There is a smaller group of publications dealing with the question whether or not narrative and narrative understanding have a greater role to play in the business of science itself. Very generally speaking, the answer is yes if we restrict ourselves to cases of natural history or where science is less formally structured than, for example, in physics ( Creager, Lunbeck, Wise: Science without Laws). Moreover, the relation between modeling, simulations, and storytelling ( Mary Morgan: The world in the model…) promises to shed new light upon the question of a deeper relation between science and narrative.

The former, larger group discusses applications of narrative extrinsic to science whereas the latter group deals with cases intrinsic to science (see Norris et al.: A theoretical framework for narrative explanation in science).

Most discussions dealing with the use of narrative and storytelling in science and science education concern extrinsic uses.

Recent research focuses more directly upon intrinsic uses. Keywords: narrative explanation, growing of explanations, narrative embedding of models in the world.

In the following, I will use references to the literature to briefly outline the meaning of the items in the list. At the same time, I will try to point out possible relationships between different meanings.

When associating a source with a particular form and use, I do not mean to suggest that it treats only that type or a particular use of narrative in science, nor do I want to claim that the authors meant exactly what I am making of their work.

Science as narrative

Science as a cultural product is more than its scientific, formal content. It consist of more and means more than the sum of the objects in its laboratories and the statements, graphs, and list in papers and books. There is more to it than can be explained in terms of equations.

(i.1) Meaning of science and scientific knowledge. Science in its totality as well as its parts can be considered narratives—it or they have stories to tell. Science tells a story about the world and our place in it. And it tells a story about itself.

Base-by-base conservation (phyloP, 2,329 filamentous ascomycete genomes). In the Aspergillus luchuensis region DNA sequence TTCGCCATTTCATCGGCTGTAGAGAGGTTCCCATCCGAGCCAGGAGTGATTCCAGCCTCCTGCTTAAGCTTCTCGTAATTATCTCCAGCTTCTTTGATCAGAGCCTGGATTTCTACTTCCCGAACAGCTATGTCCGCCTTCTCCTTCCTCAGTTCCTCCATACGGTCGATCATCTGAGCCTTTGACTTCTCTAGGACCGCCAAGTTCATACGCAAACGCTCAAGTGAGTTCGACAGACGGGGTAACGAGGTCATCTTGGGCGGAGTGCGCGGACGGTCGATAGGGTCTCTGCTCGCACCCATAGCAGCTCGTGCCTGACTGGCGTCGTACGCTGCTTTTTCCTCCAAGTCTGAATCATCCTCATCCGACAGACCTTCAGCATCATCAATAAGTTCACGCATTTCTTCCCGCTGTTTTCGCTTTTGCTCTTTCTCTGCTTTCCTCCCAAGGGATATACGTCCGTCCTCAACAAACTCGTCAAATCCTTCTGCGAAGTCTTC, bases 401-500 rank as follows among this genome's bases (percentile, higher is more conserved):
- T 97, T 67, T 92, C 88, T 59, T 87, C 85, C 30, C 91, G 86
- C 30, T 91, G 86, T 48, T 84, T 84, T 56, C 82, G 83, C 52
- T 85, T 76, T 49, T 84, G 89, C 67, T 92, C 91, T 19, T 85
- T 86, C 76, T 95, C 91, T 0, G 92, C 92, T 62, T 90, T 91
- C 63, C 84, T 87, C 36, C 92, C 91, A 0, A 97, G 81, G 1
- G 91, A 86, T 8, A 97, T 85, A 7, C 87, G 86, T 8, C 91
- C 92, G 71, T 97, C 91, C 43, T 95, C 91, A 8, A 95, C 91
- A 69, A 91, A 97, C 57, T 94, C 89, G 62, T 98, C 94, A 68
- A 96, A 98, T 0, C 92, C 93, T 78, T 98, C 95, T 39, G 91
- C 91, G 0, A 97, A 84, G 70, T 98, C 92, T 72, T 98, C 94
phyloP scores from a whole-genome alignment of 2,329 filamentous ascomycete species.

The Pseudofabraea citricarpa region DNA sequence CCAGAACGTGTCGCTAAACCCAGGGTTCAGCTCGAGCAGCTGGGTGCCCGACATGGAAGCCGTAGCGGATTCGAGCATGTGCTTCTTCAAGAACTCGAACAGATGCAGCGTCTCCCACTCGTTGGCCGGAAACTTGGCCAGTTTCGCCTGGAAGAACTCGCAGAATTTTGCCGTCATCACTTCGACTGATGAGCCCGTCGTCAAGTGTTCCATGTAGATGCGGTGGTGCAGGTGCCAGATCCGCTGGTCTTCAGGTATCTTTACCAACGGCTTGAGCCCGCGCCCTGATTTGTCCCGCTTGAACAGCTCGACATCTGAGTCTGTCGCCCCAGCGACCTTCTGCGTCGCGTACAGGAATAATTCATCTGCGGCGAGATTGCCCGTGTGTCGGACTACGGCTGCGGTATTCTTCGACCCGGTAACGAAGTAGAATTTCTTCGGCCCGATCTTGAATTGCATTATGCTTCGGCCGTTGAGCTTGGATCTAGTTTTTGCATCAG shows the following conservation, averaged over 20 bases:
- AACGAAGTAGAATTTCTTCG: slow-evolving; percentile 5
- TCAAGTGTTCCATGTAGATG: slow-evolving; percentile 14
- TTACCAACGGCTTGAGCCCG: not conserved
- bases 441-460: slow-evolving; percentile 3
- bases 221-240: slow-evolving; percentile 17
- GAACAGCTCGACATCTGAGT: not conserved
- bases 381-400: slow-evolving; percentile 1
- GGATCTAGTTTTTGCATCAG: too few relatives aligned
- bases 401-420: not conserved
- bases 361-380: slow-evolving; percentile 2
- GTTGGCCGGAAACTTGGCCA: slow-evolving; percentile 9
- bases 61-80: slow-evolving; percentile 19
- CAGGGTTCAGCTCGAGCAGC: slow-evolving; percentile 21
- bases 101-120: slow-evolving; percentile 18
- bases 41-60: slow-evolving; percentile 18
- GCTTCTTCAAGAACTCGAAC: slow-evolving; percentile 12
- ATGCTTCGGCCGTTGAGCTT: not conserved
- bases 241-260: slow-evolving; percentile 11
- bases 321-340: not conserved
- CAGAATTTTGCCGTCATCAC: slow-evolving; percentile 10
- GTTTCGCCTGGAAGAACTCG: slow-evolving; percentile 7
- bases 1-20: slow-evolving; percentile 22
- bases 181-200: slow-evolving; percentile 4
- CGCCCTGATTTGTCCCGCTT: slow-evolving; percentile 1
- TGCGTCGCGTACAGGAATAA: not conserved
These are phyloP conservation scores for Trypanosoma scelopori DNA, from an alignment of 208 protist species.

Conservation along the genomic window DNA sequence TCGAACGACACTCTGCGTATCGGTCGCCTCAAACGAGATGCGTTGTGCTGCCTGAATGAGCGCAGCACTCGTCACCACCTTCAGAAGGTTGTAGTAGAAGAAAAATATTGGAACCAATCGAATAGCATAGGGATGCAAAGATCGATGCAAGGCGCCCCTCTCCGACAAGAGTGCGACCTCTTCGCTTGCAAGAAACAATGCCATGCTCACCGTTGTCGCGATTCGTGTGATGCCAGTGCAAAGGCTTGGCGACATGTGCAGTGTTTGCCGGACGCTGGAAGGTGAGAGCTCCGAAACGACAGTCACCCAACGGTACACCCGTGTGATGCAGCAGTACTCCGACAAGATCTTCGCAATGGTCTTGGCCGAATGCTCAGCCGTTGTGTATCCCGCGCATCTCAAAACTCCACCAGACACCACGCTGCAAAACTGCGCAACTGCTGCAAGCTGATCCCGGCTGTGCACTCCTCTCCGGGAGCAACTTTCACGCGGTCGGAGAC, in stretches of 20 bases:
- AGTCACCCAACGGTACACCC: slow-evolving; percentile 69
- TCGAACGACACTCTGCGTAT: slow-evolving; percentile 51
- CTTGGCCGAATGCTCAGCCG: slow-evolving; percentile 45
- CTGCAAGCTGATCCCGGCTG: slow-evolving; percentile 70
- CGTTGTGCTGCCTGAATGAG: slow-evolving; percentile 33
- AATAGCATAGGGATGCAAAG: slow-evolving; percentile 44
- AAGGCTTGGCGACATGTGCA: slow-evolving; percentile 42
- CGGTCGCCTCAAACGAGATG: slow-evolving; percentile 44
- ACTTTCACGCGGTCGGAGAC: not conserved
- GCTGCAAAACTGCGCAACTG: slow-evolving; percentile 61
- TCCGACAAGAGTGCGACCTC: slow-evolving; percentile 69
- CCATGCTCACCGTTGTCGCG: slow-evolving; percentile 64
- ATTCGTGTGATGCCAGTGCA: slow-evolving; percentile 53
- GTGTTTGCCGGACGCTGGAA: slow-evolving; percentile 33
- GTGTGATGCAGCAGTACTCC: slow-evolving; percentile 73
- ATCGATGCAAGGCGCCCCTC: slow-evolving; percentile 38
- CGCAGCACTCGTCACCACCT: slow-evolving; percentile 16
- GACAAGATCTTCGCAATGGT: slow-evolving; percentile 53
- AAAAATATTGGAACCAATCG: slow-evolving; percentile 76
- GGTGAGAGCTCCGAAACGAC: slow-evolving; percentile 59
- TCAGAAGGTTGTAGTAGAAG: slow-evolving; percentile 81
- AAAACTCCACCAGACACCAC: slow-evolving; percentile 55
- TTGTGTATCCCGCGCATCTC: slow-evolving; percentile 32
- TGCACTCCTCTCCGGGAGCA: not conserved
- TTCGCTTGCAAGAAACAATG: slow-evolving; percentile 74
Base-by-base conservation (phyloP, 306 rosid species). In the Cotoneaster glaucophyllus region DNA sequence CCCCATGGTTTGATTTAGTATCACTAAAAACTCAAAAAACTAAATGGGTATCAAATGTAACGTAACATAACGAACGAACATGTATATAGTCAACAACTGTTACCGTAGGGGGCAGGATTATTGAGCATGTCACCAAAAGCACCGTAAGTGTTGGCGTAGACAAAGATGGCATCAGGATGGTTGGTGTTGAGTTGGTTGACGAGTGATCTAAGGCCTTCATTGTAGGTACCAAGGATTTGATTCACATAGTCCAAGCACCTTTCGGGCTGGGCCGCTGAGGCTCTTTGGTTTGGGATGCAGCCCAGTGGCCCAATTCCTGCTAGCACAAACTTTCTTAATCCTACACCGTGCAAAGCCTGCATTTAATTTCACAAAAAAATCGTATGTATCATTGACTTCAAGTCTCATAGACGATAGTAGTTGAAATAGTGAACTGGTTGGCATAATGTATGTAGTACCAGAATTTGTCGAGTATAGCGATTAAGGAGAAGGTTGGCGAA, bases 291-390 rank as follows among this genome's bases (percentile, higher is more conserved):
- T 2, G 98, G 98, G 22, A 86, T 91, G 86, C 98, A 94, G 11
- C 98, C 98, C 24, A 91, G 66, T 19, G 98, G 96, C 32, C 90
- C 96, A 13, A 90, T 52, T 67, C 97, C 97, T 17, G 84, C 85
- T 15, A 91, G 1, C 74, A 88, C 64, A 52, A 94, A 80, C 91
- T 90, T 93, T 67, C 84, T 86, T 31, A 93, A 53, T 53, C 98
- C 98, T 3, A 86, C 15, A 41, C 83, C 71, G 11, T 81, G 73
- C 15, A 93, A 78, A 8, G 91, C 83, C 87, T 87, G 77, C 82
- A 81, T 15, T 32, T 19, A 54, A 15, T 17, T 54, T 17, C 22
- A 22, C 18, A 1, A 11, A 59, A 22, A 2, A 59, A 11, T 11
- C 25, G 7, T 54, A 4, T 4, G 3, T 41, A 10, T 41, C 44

For example, science tells a story about its meaning for understanding human culture and the human condition. It carries messages for philosophical, political, and social discourse. An example of this can be seen in the transition from modernism to post-modernism—the way we view the world has changed and this has been influence by science or by what we believe science to be and to mean (Lyotard, 1979). We can see this influence of science reflected in literary works by, among others, Milton, Blake, Shelley, Eliot, or Vonnegut.

(i.2) Practice of science as story. On a less grand scale, part of science or a particular field can have a more general story to tell than what is contained in it from a purely scientific viewpoint. Scientific theories or models have stories to tell, and the practice of science resembles a story (Arnold and Millar, 1996).

Arnold and Millar (1996, p.251) tell us that “[t]he scientific ‘story’ about thermal phenomena then says that, if two objects at different temperatures are placed in thermal contact, heat will spontaneously flow from the one at higher temperature to the one at lower temperature. […] the ‘story’ must be accepted as a piece; it only makes sense as a complete ‘story.’” So there is a “scientific story” as opposed to a possibly non-scientific one, and it is a story because it connects conceptual elements into a whole rather than leaving them as a more or less loosely packed conglomerate of statements (laws, etc.). There is a hint of narrative understanding of the content of science in this statement—see category iv.